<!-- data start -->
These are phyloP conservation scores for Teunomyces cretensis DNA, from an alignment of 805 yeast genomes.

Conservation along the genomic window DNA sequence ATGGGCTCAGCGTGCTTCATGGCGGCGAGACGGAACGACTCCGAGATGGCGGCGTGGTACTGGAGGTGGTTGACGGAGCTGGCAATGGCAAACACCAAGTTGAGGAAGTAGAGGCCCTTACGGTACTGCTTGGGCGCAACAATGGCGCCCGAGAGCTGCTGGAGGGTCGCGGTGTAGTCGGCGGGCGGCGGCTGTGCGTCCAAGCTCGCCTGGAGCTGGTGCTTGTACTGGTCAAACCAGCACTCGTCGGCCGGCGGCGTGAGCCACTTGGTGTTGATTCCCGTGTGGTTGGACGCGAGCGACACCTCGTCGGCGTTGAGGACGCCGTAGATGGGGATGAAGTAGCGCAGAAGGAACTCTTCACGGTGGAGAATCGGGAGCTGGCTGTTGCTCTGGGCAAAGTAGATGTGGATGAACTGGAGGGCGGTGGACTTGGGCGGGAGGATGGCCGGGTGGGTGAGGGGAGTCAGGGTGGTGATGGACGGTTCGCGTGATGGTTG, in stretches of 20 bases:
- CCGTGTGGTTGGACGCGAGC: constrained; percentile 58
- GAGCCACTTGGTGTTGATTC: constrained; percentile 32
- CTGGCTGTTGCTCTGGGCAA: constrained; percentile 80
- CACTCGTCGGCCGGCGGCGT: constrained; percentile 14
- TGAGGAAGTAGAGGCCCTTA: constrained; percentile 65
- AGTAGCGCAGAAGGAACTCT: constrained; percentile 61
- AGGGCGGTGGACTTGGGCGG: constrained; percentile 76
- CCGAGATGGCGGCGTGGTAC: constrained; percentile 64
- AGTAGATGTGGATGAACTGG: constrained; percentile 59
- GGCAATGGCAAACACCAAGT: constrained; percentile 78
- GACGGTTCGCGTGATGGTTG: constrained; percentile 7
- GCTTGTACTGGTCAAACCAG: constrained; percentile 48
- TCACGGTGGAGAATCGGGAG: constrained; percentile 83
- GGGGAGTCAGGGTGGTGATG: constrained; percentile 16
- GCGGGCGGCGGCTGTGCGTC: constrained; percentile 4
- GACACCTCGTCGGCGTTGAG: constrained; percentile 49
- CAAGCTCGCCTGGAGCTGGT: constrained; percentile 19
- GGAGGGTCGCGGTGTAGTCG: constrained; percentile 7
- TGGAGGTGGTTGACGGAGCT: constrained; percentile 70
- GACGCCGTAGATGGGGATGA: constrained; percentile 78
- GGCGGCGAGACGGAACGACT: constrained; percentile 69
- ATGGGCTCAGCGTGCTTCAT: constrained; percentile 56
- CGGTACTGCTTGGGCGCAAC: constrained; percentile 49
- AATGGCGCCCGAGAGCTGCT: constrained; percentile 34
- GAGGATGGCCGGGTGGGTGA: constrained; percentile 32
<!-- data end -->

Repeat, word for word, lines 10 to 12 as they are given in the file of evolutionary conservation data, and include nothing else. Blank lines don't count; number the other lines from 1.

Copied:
- CCGAGATGGCGGCGTGGTAC: constrained; percentile 64
- AGTAGATGTGGATGAACTGG: constrained; percentile 59
- GGCAATGGCAAACACCAAGT: constrained; percentile 78